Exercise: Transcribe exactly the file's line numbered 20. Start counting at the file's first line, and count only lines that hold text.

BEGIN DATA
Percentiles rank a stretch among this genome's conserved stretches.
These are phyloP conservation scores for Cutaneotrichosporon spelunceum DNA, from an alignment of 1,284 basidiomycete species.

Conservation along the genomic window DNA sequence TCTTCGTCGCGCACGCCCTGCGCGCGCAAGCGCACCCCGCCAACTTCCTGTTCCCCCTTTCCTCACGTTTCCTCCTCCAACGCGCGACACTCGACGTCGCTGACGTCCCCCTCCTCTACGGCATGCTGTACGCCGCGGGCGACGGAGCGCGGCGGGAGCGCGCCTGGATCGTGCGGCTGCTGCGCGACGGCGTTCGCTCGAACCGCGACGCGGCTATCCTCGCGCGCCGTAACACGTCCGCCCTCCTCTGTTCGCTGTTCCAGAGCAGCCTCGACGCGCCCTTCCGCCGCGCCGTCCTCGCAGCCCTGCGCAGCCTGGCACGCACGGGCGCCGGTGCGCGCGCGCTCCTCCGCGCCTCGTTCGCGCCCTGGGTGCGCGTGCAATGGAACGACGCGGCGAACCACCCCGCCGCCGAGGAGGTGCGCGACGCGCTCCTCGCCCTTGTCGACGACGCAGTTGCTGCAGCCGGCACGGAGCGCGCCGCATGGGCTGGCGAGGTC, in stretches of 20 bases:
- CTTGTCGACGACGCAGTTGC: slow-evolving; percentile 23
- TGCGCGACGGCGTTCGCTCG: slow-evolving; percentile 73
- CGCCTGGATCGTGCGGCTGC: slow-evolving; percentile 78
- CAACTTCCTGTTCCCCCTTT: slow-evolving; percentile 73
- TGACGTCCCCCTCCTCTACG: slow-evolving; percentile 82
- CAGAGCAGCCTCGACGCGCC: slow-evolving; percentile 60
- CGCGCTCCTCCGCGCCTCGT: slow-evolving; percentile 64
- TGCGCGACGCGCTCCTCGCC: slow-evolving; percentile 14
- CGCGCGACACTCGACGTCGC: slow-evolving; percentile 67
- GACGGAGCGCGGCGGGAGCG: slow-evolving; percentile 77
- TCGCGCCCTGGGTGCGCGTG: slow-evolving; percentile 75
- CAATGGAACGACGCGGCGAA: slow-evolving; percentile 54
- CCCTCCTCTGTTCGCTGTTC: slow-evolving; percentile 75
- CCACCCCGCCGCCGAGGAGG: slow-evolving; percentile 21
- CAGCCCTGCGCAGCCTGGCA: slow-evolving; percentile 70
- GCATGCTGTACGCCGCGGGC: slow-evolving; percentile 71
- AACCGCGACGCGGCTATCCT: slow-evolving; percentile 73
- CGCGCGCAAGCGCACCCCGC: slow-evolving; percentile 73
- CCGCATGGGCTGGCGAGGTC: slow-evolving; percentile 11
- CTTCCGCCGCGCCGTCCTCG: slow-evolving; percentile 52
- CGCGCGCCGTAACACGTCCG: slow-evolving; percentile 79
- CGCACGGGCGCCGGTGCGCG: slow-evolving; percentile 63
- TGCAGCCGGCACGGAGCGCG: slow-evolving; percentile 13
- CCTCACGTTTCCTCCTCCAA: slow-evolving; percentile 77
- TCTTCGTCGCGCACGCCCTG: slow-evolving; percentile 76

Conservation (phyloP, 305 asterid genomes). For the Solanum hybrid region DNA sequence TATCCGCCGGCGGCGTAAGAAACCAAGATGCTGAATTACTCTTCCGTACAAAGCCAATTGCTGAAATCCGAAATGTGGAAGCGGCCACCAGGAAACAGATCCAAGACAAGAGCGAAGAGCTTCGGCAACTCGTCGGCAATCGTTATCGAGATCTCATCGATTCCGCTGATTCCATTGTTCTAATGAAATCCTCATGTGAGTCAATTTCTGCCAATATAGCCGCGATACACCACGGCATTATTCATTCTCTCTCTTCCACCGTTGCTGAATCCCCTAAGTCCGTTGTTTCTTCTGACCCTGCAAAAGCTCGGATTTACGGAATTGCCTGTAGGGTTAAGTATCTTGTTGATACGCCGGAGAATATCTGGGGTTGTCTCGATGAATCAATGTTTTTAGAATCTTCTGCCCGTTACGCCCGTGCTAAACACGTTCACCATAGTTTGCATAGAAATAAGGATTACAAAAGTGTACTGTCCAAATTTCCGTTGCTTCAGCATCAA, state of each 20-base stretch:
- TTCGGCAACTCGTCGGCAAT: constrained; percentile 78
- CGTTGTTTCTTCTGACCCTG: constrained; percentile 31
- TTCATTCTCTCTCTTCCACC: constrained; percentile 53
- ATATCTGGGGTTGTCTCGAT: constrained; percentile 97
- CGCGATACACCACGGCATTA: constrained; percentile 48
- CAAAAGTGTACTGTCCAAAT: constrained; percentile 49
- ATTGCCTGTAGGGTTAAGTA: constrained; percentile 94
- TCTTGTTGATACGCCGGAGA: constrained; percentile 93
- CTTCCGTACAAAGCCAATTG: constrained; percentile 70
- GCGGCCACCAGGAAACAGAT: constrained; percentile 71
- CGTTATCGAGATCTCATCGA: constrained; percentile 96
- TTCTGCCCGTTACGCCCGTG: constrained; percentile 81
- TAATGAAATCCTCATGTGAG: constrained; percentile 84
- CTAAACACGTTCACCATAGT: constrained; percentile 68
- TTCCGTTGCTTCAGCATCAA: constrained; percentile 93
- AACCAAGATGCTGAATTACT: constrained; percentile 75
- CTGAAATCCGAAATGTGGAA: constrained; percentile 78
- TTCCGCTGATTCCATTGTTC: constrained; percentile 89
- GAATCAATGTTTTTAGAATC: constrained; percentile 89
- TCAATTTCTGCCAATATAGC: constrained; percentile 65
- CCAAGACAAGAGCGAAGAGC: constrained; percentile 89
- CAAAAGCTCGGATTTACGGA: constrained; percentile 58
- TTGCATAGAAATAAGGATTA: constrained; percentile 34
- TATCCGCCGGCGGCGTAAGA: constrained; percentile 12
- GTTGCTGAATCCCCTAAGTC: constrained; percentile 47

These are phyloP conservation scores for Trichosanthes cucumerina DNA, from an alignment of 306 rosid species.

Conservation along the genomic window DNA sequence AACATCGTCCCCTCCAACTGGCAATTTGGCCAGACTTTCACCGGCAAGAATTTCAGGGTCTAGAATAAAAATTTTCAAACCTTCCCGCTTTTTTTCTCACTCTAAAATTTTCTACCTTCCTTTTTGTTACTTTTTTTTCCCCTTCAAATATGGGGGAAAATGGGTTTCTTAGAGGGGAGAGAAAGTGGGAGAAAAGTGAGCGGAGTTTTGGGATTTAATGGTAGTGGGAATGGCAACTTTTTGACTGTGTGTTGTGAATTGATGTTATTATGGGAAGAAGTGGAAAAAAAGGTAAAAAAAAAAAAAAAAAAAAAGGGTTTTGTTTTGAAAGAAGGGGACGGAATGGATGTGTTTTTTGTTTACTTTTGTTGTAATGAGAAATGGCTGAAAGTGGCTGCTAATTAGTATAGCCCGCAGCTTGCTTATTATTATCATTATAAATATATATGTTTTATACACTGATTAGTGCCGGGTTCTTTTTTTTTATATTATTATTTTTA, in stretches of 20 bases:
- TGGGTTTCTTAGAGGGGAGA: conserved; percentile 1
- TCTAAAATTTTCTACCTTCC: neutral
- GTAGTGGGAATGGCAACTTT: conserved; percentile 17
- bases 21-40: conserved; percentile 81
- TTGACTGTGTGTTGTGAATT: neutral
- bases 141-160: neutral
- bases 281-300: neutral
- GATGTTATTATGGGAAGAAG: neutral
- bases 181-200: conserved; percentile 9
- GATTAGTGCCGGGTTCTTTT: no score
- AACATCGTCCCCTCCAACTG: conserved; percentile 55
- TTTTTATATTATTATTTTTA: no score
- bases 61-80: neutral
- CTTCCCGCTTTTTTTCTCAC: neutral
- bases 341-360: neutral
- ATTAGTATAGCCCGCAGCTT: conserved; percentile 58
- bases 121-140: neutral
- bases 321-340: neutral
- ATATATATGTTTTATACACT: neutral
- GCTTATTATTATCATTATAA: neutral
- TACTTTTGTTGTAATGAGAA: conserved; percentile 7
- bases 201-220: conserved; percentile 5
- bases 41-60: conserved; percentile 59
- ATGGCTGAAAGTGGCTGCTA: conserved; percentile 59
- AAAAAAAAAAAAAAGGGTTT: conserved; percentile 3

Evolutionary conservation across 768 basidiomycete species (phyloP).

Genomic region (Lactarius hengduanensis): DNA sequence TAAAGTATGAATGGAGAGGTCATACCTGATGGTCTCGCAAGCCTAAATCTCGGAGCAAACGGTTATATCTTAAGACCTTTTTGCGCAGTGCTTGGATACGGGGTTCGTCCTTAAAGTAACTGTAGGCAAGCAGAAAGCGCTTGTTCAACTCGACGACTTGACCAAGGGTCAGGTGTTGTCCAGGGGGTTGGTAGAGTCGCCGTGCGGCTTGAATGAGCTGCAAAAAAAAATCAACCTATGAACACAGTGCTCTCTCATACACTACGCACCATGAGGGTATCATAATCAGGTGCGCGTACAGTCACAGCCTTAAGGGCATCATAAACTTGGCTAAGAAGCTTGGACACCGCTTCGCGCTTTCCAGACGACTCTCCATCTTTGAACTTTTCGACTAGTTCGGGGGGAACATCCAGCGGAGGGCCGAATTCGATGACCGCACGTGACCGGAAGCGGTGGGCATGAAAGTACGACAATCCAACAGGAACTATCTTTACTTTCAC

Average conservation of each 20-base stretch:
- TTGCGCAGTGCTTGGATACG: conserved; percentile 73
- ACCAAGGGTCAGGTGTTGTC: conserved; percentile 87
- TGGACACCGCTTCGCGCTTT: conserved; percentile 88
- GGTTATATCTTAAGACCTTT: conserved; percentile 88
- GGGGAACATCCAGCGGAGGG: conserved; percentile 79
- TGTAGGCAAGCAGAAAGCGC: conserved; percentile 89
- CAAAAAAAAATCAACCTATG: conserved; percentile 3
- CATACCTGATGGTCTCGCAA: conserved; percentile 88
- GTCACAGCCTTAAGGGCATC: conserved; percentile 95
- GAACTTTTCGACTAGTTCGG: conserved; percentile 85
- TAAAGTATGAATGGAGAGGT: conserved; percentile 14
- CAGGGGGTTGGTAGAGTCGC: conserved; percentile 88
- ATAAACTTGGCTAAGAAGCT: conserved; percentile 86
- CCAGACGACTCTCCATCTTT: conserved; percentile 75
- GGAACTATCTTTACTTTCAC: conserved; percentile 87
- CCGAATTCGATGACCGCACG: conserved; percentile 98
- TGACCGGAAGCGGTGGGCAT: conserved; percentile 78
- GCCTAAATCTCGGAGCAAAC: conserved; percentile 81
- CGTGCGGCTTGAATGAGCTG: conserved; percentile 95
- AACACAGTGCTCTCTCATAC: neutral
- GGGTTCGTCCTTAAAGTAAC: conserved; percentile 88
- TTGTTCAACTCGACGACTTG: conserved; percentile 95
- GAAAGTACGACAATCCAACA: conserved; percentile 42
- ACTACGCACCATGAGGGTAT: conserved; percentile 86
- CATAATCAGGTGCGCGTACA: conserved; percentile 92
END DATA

- AACCGCGACGCGGCTATCCT: slow-evolving; percentile 73